Lions Solve a Food Scarcity Problem

When the only grocery store for miles closed in the small town of Tionesta, Pa., residents found themselves in a food desert. It seems hard to believe on the banks of the Allegheny River, along the lush Allegheny National Forest, but getting healthy food meant driving to towns 30 to 45 minutes away on hilly two-lane roads where winter weather can only make things worse.

Tionesta Lions in Pennsylvania have helped their community through a food crisis.

Tionesta, population about 500, includes many elderly individuals who could not safely drive to the other towns. Although they could find a few items at the local Dollar General store, they had no way to get healthy foods like fresh fruits and vegetables when the grocery store closed.

Now, thanks to the Tionesta Lions, their groceries are brought to them.

Tionesta Lion Farley Wright, wanting to do something for his community, met with people from the Giant Eagle supermarket chain that owns stores in Pennsylvania, and he met with his club. Townspeople were hungry for a solution. Lions were eager to help.

By working hand-in-hand with the Tionesta Lions, Giant Eagle leadership began a pilot program called Curbside Express that now allows residents to get fresh groceries delivered to their town on Tuesday and Saturday mornings each week.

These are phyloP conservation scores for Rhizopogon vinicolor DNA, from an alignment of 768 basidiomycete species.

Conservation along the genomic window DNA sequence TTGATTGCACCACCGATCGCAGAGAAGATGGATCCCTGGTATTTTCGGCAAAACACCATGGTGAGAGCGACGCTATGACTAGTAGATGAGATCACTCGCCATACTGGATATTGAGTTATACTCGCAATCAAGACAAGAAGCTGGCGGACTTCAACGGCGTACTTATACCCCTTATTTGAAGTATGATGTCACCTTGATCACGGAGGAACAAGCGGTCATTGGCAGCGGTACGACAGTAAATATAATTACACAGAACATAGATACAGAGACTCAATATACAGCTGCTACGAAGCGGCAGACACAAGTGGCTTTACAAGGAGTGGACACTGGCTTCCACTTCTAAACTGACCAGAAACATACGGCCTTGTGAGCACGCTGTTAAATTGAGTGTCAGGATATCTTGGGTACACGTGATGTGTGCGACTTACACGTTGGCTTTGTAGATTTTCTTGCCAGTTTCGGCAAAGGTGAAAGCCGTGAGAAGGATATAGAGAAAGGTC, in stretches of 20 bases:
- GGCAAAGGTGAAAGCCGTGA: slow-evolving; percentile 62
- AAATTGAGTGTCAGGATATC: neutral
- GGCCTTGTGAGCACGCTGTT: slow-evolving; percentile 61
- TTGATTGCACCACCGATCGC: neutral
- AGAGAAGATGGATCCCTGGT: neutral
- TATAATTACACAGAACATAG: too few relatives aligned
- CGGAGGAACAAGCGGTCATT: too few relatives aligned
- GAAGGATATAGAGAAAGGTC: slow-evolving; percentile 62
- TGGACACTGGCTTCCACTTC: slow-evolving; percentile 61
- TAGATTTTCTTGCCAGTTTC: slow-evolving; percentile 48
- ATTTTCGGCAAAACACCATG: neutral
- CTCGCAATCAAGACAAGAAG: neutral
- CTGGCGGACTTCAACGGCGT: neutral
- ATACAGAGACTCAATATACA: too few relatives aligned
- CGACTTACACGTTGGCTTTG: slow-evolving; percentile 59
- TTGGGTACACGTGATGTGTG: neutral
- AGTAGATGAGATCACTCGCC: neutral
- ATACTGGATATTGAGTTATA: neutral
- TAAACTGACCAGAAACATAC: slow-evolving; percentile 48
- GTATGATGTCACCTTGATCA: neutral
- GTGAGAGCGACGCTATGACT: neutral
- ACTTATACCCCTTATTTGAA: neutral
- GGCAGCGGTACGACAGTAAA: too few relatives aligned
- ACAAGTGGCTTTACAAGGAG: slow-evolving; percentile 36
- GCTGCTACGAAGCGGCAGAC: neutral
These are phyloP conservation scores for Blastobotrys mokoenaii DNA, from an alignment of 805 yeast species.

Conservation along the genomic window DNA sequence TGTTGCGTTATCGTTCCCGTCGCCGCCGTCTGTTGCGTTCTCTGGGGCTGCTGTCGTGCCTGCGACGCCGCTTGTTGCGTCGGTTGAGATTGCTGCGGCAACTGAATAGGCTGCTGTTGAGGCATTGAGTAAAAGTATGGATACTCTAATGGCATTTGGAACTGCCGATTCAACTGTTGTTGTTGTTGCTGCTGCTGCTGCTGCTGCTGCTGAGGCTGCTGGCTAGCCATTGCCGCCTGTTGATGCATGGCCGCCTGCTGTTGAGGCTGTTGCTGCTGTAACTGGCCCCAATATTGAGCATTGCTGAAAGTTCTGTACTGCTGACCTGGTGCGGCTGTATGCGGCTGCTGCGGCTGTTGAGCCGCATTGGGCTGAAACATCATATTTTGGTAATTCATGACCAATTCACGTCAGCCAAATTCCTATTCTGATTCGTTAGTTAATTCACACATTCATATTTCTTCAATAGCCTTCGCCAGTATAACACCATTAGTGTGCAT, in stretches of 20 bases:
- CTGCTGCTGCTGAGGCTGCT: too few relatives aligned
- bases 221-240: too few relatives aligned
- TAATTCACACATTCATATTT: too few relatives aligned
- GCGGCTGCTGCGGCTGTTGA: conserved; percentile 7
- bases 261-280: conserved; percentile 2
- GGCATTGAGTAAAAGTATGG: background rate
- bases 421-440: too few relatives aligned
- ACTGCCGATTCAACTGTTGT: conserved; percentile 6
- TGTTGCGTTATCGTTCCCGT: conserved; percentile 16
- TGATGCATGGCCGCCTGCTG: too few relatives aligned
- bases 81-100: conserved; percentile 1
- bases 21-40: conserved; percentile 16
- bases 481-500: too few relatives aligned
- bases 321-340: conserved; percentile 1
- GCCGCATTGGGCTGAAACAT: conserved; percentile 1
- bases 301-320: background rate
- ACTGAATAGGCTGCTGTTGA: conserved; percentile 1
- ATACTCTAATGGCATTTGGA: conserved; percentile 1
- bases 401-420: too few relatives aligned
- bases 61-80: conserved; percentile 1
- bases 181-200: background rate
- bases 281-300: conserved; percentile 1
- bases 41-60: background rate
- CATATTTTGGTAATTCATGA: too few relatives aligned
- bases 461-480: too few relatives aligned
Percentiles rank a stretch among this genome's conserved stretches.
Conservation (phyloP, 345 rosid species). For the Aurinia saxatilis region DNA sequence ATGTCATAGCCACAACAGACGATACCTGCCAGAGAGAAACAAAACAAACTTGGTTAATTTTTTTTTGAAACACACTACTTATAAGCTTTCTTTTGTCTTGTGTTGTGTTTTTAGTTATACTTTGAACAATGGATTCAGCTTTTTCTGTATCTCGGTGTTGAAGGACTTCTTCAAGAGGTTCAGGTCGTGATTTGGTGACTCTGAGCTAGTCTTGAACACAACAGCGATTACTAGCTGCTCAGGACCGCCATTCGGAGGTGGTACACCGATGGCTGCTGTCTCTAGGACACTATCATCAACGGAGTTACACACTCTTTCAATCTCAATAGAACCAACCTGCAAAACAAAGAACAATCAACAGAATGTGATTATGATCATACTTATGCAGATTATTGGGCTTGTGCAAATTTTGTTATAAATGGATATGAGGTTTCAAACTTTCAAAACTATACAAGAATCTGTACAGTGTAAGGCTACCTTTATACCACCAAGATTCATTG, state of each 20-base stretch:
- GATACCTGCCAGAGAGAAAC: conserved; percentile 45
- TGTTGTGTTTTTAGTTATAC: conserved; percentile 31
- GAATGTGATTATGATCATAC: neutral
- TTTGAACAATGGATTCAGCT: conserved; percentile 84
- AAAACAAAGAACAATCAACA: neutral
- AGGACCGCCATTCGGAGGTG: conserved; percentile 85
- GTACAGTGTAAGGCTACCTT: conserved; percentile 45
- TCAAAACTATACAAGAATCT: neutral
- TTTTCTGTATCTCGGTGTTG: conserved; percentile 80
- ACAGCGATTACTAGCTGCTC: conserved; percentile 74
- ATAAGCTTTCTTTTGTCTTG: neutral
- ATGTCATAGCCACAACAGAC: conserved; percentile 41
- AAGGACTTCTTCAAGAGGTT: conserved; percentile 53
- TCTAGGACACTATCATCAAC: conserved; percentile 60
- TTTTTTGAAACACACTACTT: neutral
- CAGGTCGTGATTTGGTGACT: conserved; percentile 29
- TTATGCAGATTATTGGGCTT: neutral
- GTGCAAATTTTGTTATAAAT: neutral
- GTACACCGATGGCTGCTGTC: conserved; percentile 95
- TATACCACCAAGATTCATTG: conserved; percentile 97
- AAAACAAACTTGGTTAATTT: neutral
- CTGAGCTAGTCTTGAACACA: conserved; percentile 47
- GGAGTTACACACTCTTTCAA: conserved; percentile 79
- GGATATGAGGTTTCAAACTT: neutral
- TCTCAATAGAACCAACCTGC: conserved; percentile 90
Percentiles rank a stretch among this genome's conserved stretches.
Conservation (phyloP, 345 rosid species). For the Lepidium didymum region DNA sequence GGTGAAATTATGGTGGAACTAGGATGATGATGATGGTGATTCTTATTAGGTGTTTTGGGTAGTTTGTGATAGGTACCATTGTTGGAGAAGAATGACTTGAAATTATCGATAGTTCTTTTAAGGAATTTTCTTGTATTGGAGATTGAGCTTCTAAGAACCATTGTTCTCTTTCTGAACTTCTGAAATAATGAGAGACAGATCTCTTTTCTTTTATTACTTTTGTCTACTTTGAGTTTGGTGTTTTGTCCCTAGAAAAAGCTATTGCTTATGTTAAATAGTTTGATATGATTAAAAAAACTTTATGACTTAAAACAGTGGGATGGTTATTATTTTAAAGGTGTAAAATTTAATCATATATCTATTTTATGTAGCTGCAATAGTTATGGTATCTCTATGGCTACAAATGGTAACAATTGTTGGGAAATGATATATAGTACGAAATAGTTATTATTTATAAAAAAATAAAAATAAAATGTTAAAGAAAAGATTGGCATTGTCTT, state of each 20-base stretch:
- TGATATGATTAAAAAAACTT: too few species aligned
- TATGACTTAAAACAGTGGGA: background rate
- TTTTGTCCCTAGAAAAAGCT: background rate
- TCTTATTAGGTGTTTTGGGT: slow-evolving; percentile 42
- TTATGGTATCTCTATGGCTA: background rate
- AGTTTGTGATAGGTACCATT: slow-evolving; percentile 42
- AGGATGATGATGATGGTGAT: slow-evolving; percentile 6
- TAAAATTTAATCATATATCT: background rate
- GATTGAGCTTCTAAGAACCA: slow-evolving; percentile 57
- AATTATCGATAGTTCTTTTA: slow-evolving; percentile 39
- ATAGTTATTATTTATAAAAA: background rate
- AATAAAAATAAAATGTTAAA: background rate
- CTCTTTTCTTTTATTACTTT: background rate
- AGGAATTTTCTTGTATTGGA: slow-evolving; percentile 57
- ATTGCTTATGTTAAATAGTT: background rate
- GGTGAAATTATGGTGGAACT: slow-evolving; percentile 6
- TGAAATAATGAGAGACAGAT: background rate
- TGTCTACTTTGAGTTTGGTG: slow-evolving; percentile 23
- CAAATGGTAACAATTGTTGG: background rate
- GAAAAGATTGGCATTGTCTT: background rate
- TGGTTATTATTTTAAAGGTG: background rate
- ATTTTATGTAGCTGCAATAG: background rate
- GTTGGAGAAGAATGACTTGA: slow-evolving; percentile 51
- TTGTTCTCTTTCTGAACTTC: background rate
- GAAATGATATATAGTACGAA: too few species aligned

Online shoppers choose their items on the Giant Eagle website and pay online. Those without a home computer get help at the public library. Personal shoppers fill the orders at the store in Meadville, about 45 minutes away, and load them into a van. In Tionesta, a group of Lions are waiting for them at the Industrial Development Corporation, ready to unload the van and assist customers coming to get their groceries.

District Governor and Tionesta Lion Bernadette Holzer says it’s a service project that the club is happy to be able to do.

Although their small town has a pizza place, a Dollar General store, a post office and a bank, having fresh food is crucial.

Some shoppers were concerned there would be a problem getting good produce and other perishables, says Holzer. But the opposite has proven to be true. “The ice cream arrives frozen, the produce is the best, and the meats are fresh,” she says.

People are very thankful, says Holzer. “Thankful that they no longer have to make the drive for groceries, and thankful for the Lions who have supported our community in need.”